Document Type Doctoral Thesis Author Meissner, Richard firstname.lastname@example.org URN etd-09072005-122600 Document Title The transnational role and involvement of interest groups in water politics : a comparative analysis of selected Southern African case studies Degree DPhil (International Politics) Department Political Sciences Supervisor
Advisor Name Title Prof A du Plessis Keywords
- agential power
- Lesotho Highlands
- Lesotho Highlands Water Project
- Orange River
- social constructivism
- water politics
- interest groups
- Kunene River
Date 2004-10-09 Availability unrestricted AbstractThis study focuses on the transnational role and involvement of interest groups in the water politics of two Southern African international river basins – the Kunene and Orange Rivers. The thesis is in part based on the theory of social constructivism, with the purpose of investigating the extent to which the collective transnational activities of interest groups, regarding the implementation of WRMPs in selected Southern African international rivers, lead to the undermining of the acceptance of the actions and policies that are authorised at the state level of world politics. Two case studies were analysed namely the proposed Epupa Dam and the Lesotho Highlands Water Project (LHWP).
Regarding the problem statements and the chosen theoretical approach, a number of findings were made. Firstly, interest groups posed a substantial challenge to the national and international ‘agential power’ of the states., although the erosion of the policies initiated at the state level differed in respect of the two cases. In the Kunene River basin, the interest groups have moderate international ‘agential power’ and moderate to high domestic ‘agential power’. Namibia’s international and domestic ‘agential power’ is substantially lower than that of the interest groups, mainly on account Angola opposing plans for a dam at Epupa.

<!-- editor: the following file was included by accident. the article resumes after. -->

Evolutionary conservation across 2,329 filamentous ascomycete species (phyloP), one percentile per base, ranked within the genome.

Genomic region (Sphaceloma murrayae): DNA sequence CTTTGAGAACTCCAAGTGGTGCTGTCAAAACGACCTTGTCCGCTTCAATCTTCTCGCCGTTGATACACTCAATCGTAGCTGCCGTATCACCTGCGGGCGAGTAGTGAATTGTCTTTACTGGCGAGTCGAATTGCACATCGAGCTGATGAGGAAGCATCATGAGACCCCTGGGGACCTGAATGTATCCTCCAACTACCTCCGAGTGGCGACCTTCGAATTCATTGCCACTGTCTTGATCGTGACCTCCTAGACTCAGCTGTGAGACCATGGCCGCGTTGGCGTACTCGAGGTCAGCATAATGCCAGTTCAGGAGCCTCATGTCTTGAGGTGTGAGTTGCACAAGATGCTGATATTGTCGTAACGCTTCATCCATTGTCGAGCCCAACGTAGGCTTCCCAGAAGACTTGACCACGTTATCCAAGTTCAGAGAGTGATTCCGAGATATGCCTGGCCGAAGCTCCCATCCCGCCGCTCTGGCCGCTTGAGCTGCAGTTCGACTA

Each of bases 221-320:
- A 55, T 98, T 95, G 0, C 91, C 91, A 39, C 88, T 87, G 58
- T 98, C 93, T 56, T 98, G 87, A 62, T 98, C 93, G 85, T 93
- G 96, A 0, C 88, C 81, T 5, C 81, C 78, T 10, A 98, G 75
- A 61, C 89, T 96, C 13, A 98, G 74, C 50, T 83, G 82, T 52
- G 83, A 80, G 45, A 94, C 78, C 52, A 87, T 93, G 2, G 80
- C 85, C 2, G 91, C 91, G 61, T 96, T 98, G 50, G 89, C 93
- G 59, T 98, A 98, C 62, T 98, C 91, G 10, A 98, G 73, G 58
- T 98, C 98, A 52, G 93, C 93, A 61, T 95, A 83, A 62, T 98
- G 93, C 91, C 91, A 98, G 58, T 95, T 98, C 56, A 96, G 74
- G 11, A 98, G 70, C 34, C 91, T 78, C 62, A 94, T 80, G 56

In the Orange River basin, the interest groups have high domestic ‘agential power’, especially the Lesotho interest groups, and moderate international ‘agential power’. The reason for the high domestic ‘agential power’ of the Lesotho-based interest groups is Lesotho’s reflexive ‘agential power’. This reflexivity is a direct consequence of Lesotho’s changing identity from a politically unstable to stable state. South Africa’s international and domestic ‘agential power’ is higher than that of the interest groups, mainly because the South African government went ahead with plans to construct the LHWP in an era where there was little opposition to the project. Since there was no interest group involvement during the planning phase of the LHWP from 1956 to 1986, there was no interest group challenge of the LHWP. Also, the interest groups could not effectively challenge the economic power of South Africa. Furthermore, the ANC changed its stance from being anti-LHWP in the 1980s to pro-LHWP when it became the ruling party. This meant that the Project was backed by the ruling party’s ideological power. Thus, it was concluded that interest groups had a significant role and influence on the water politics regarding the WRMPs in the international river basins of Southern Africa.
The thesis contributes to the body of research on water politics in a number of ways. First, the study contributes to an understanding of the reasons why interest groups are transnationally involved in water politics and of the roles they play in this process. Second, a theory of water politics (hydro-normative commensalism) was developed, that primarily focuses on the role of norms in water politics. Third, a new definition of water politics was developed, stating that water (hydro-) politics is the transnational interaction, through norm creation and utilisation, between a plethora of non-state and state actors, varying from individuals to collectivities, regarding the allocation and use of, and perception towards domestic and international water resources.
The relationship between the state and interest groups is increasingly transnational because of a diminishing capacity of the state to insulate itself from the influences of non-state actors regarding the implementation of policies.
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